Communicating Climate Science

Work thumb

Views: 213

  • Title: Communicating Climate Science: A Matter of Credibility—Swedish Farmers’ Perceptions of Climate-Change Information
  • Author(s): Therese Asplund
  • Publisher: Common Ground Research Networks
  • Collection: Common Ground Research Networks
  • Series: Climate Change: Impacts and Responses
  • Journal Title: The International Journal of Climate Change: Impacts and Responses
  • Keywords: Climate-Change Communication, Credibility, Focus Groups, Frame Analysis
  • Volume: 10
  • Issue: 1
  • Year: 2018
  • ISSN: 1835-7156 (Print)
  • DOI: https://doi.org/10.18848/1835-7156/CGP/v10i01/23-38
  • Citation: Asplund, Therese . 2018. "Communicating Climate Science: A Matter of Credibility—Swedish Farmers’ Perceptions of Climate-Change Information." The International Journal of Climate Change: Impacts and Responses 10 (1): 23-38. doi:10.18848/1835-7156/CGP/v10i01/23-38.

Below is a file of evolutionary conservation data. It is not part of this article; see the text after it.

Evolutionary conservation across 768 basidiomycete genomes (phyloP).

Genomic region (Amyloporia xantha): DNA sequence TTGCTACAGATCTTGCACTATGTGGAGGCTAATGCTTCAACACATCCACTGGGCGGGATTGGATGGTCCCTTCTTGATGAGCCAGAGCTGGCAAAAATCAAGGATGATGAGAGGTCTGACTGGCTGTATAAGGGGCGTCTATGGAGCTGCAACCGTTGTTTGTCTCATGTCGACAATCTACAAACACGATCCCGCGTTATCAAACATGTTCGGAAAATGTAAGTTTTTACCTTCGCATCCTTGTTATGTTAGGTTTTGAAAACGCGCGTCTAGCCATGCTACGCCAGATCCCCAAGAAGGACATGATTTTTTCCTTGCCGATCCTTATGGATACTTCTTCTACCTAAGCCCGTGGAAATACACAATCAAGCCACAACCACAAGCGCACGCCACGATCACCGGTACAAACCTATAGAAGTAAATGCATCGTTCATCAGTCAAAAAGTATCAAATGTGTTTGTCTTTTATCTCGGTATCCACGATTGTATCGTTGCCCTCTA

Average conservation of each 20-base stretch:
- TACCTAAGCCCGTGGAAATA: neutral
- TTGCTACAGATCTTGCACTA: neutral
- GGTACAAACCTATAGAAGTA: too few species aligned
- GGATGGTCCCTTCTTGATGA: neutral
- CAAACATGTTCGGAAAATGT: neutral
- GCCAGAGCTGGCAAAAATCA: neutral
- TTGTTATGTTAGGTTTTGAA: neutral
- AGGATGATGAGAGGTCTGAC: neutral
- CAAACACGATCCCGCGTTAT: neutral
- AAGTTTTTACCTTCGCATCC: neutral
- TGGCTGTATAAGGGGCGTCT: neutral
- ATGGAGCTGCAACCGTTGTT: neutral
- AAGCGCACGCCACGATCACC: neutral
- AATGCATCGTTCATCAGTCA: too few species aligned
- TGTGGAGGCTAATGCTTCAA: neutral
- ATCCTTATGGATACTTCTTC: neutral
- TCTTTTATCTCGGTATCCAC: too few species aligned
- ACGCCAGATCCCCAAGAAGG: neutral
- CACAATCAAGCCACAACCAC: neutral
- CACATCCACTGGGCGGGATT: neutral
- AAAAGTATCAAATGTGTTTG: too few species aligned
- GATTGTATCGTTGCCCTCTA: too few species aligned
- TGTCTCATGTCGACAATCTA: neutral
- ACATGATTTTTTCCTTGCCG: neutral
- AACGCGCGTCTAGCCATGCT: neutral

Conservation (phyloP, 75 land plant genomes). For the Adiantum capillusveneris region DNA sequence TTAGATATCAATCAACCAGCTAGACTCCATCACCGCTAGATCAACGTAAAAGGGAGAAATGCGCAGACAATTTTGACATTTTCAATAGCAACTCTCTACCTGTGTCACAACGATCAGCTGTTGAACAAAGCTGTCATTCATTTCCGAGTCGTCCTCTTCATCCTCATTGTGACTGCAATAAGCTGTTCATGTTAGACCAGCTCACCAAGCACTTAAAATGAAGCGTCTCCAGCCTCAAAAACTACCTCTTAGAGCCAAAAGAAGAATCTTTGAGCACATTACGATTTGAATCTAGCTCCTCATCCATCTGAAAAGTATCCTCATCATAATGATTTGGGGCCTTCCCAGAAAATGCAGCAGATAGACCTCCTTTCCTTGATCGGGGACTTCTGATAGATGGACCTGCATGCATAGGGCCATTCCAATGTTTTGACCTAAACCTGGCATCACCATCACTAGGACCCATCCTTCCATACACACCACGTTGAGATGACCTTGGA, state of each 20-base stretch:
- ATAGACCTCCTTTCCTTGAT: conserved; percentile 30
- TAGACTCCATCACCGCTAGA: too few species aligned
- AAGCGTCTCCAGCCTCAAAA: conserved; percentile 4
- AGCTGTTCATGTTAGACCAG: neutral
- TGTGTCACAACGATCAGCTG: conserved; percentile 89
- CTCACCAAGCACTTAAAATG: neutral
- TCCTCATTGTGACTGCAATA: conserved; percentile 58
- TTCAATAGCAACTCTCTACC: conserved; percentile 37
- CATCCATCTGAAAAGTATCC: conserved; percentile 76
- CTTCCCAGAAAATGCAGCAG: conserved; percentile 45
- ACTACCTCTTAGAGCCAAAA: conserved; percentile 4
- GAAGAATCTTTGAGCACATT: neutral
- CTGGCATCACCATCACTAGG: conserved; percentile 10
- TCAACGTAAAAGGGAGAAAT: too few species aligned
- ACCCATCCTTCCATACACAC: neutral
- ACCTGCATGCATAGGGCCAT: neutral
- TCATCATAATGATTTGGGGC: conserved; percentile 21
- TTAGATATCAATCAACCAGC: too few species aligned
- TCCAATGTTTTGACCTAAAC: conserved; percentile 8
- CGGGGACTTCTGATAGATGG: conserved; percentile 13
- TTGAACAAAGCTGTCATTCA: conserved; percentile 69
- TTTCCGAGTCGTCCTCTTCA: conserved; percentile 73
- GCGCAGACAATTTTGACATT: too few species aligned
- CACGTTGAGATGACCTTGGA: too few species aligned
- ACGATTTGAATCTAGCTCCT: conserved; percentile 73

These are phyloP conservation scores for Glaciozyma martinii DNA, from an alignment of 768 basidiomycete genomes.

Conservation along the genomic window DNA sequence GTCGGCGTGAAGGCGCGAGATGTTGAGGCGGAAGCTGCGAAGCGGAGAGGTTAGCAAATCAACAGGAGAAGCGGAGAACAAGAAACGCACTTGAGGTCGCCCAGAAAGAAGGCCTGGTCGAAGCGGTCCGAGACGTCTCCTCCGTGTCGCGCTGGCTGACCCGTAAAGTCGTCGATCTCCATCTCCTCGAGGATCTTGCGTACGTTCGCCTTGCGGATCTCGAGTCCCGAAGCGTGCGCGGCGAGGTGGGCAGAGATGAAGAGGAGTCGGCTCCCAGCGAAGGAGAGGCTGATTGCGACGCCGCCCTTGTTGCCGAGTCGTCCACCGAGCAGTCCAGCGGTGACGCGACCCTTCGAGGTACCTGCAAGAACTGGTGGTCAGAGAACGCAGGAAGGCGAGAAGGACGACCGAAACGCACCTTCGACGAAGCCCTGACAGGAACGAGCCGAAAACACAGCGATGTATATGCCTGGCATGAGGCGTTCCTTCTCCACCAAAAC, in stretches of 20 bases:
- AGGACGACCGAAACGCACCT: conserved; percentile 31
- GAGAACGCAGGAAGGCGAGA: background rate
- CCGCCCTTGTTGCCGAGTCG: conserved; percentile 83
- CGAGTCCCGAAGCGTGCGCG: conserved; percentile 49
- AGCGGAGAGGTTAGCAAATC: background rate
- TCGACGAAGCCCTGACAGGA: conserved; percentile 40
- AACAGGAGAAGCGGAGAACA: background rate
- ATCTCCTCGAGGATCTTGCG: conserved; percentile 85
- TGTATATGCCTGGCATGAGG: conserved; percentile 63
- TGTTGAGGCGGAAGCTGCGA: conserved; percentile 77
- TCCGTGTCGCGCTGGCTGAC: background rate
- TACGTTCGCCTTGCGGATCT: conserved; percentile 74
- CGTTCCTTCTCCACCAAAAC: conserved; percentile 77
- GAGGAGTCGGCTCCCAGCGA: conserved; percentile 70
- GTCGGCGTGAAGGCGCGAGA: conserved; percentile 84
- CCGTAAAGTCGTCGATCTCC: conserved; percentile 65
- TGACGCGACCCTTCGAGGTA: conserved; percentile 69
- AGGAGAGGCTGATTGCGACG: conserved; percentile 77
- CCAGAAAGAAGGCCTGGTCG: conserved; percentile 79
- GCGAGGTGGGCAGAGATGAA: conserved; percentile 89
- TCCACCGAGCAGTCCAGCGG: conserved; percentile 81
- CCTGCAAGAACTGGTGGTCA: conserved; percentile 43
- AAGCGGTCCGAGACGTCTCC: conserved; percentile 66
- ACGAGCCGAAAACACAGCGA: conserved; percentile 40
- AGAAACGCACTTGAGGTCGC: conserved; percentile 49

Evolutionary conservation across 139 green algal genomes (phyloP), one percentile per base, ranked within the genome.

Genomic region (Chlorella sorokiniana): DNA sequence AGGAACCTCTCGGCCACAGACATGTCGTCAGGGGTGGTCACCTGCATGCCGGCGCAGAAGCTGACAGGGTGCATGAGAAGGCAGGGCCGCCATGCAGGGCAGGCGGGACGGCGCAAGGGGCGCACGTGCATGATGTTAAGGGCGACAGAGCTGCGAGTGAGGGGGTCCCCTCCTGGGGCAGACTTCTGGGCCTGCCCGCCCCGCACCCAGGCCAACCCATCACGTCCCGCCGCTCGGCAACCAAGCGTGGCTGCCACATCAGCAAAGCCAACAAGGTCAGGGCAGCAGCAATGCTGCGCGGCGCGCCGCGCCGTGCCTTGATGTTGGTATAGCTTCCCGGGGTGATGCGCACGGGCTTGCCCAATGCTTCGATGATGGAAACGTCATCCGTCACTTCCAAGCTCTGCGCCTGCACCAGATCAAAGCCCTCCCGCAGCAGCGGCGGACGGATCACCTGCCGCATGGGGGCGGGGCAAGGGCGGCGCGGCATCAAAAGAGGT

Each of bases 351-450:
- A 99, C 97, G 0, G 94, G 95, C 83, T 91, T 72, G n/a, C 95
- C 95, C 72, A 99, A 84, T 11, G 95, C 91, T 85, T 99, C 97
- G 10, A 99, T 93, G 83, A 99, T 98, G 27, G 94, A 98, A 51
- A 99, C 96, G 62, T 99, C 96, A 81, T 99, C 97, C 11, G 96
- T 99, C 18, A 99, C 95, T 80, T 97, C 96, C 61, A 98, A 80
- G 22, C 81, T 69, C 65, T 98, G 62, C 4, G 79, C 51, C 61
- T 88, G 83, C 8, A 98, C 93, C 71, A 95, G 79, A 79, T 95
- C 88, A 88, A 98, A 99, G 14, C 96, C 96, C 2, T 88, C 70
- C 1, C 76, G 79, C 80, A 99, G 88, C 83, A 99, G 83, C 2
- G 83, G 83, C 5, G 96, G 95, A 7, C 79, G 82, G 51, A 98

• Extent: 16 pages

Abstract

While climate-change communication research has advanced in the last decade, we still lack a thorough discussion of the credibility aspects of climate-change information and communication. Concurrently, and perhaps somewhat paradoxically, communication theories suggest that whether a (climate change) frame resonates with a particular audience is due partly to its perceived credibility. This article addresses the under-researched question of how a particular audience perceives climate-change information. Based on focus group (FG) discussions with Swedish farmers, this article explores both participants’ perceptions of climate-change information as well as the formation of these perceptions. The analysis of FG transcripts and frame credibility finds that participants use multiple ways of judging the credibility of information related to climate change. Specifically, the analysis suggests that participants hold different views concerning whether consistent or contradictory climate information landscapes constitute credible information; what constitutes credible knowledge production processes (e.g., analytical vs. experience-based approaches); and the credibility of frame articulators. Lastly, the article discusses how scientific evidence can be better communicated to more effectively inform climate-change decision-making and advocates paying greater attention to audience segmentation based on audience perceptions of climate change information credibility.